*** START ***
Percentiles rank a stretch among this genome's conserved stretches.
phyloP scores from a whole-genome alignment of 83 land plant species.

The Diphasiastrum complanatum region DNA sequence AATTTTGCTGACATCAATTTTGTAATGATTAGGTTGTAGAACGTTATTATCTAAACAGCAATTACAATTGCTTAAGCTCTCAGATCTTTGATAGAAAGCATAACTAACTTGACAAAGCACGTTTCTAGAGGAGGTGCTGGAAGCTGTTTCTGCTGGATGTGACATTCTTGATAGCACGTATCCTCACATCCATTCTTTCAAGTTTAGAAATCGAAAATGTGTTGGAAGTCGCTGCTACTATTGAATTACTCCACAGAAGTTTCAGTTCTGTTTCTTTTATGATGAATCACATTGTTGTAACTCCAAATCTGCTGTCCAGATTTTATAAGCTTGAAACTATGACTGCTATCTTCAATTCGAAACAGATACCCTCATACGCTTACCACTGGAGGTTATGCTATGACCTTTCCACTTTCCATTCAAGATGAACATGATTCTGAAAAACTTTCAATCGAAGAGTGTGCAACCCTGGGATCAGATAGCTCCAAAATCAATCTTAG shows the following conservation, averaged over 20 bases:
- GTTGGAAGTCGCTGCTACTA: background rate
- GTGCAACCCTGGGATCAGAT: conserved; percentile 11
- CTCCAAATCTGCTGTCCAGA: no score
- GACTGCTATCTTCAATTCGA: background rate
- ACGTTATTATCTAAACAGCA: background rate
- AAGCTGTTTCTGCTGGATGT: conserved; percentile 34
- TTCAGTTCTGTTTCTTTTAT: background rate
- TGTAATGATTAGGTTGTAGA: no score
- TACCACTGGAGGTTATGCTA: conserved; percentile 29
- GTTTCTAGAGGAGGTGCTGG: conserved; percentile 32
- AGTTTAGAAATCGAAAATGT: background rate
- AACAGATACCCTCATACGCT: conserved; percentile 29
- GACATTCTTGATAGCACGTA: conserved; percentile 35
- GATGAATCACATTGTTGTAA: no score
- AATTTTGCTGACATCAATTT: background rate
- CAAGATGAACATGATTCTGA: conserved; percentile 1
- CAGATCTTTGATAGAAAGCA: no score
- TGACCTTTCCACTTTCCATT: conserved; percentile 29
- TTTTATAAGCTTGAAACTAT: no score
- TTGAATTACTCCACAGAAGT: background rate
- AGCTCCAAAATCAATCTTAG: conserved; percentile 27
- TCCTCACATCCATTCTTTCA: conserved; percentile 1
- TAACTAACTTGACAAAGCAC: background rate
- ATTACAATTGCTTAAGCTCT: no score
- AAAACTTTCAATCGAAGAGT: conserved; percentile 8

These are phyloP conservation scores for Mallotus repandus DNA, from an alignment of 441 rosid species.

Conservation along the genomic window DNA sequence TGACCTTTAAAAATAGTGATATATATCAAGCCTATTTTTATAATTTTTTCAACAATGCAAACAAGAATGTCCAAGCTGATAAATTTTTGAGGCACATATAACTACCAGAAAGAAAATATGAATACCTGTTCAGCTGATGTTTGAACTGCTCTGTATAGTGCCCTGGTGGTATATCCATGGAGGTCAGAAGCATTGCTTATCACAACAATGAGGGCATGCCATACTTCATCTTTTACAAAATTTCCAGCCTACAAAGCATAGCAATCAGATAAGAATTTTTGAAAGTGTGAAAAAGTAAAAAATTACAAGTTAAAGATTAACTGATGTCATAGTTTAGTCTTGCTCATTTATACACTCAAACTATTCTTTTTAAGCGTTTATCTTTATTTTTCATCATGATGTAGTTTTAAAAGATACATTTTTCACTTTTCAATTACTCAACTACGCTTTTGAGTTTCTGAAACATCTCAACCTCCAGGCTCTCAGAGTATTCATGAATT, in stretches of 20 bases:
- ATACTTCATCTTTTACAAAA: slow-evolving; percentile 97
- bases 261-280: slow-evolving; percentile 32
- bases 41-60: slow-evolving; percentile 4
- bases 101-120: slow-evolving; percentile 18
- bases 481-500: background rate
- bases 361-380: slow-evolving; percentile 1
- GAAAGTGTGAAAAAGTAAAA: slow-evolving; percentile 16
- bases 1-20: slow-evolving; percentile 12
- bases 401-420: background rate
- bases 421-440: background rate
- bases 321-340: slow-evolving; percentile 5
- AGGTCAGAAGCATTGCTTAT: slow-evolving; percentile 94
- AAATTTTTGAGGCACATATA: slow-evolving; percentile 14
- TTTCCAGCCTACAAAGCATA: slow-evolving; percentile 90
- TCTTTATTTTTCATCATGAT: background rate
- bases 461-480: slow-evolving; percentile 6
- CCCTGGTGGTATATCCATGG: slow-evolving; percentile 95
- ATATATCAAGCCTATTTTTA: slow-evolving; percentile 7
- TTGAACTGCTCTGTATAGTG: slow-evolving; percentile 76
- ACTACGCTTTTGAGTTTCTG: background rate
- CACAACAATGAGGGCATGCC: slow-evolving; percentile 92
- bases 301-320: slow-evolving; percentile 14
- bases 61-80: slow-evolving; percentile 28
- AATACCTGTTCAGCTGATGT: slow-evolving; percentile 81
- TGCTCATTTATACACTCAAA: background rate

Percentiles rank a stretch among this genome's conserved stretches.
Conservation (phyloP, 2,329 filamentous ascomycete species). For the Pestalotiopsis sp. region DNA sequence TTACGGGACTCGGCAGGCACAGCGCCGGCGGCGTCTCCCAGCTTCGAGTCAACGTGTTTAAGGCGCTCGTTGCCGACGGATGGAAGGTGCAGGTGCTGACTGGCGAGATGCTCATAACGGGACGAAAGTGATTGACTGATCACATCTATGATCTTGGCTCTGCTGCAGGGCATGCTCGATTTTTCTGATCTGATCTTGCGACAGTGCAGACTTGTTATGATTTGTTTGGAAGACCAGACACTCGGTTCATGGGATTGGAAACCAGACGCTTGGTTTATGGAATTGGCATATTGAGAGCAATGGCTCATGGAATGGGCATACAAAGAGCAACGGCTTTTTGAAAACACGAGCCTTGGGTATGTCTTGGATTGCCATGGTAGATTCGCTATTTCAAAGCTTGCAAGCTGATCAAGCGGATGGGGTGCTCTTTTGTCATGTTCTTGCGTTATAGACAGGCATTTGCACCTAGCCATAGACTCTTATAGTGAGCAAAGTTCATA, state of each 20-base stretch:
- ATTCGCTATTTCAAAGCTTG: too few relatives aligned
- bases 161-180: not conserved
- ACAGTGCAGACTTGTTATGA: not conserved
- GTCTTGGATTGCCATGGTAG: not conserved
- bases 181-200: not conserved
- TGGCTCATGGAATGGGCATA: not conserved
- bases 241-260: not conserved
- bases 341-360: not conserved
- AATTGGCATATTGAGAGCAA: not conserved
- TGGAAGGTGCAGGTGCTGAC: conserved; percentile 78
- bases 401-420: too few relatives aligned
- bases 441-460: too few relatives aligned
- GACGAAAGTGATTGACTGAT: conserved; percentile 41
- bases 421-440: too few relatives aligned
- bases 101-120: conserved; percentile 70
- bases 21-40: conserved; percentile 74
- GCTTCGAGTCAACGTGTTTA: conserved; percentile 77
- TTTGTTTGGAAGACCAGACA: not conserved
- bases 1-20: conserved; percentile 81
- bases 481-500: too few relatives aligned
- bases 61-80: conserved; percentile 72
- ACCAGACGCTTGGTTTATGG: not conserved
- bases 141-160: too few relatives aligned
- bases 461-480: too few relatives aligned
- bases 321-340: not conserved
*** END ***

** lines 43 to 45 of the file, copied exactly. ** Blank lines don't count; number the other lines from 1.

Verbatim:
- AAATTTTTGAGGCACATATA: slow-evolving; percentile 14
- TTTCCAGCCTACAAAGCATA: slow-evolving; percentile 90
- TCTTTATTTTTCATCATGAT: background rate